Neural stem cells from neurogenic regions of mammalian CNS are clonogenic in an in vitro culture system exploiting serum and anchorage withdrawal in medium supplemented with methyl cellulose and the pleiotropic growth factors EGF, FGF2, and insulin. The aim of this study was to test whether cortical glial tumors contain stem-like cells capable, under this culture system, of forming clones showing intraclonal heterogeneity in the expression of neural lineage-specific proteins. The high frequencies of clone-forming cells (about 0.1-10 x 10(-3)) in clinical tumor specimens with mutated p53, and in neurogenic regions of normal human CNS, suggest that the ability to form clones in this culture system is induced epigenetically. RT-PCR analyses of populations of normal brain- and tumor-derived sister clones revealed transcripts for nestin, neuron-specific enolase, and glial fibrillary acidic protein (GFAP). However, the tumor-derived clones were different from clones derived from neurogenic regions of normal brain in the expression of transcripts specific for genes associated with neural cell fate determination via the Notch-signaling pathway (Delta and Jagged), and cell survival at G2 or mitotic phases (Survivin). Moreover, the individual glioma-derived clones contain cells immunopositive separately for GFAP or neuronal beta-III tubulin, as well as single cells coexpressing both glial and neuronal markers. The data suggest that the latent critical stem cell characteristics can be epigenetically induced by growth conditions not only in cells from neurogenic regions of normal CNS but also in cells from cortical glial tumors. Moreover, tumor stem-like cells with genetically defective responses to epigenetic stimuli may contribute to gliomagenesis and the developmental pathological heterogeneity of glial tumors.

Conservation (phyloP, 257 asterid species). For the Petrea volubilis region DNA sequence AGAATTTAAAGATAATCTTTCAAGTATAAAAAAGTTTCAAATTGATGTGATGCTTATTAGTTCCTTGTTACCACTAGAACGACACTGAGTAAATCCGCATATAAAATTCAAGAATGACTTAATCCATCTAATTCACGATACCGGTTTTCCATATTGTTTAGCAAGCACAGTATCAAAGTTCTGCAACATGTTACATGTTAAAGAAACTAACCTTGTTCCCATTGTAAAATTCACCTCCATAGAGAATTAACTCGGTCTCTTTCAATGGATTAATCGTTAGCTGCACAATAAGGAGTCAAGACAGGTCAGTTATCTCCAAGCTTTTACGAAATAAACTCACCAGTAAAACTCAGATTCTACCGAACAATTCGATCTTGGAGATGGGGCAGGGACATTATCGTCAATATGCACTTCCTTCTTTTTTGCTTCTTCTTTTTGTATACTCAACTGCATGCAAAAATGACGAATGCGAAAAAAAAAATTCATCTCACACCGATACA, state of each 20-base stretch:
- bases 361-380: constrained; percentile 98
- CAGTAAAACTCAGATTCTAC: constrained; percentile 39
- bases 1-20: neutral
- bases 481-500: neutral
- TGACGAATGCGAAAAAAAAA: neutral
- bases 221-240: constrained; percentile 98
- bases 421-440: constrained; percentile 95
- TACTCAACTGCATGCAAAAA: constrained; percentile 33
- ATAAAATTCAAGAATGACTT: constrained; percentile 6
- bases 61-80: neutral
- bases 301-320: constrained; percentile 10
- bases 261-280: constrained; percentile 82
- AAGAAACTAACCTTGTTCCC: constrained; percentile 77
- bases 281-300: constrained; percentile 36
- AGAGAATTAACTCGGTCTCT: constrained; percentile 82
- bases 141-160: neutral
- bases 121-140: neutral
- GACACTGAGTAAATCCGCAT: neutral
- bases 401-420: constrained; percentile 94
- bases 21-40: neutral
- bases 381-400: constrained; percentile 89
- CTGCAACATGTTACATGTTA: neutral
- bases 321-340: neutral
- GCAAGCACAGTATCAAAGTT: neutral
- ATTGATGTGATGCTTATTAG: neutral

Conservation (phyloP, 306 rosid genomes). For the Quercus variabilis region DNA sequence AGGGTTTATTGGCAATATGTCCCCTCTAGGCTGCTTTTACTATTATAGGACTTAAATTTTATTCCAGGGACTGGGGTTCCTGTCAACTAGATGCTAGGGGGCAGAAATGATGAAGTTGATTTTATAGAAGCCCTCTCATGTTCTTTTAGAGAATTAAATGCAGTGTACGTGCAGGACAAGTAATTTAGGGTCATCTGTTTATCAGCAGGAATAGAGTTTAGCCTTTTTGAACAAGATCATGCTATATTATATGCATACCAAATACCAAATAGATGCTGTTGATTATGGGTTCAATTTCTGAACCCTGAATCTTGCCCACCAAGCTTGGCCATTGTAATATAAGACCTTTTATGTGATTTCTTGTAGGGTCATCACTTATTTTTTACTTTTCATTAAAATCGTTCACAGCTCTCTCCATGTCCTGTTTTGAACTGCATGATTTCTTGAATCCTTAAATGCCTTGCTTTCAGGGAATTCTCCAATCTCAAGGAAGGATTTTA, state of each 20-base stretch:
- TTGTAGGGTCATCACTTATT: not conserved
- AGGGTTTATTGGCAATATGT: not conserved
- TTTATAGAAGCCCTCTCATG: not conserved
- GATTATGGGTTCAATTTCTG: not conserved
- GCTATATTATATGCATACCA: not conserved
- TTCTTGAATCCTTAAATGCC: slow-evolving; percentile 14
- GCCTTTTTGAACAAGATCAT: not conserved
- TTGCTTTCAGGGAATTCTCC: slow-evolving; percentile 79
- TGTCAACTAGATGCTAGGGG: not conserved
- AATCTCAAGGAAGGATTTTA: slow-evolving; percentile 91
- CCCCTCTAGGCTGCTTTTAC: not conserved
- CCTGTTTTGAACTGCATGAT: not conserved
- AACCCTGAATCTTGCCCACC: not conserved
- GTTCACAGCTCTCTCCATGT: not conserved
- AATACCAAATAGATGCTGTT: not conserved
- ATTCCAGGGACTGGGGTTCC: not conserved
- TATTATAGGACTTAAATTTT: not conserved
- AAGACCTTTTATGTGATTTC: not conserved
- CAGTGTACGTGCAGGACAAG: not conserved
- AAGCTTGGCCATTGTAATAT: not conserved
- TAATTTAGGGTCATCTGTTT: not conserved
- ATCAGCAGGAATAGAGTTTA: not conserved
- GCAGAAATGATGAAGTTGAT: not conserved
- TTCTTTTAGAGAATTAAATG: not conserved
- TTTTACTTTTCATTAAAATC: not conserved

Copyright 2002 Wiley-Liss, Inc.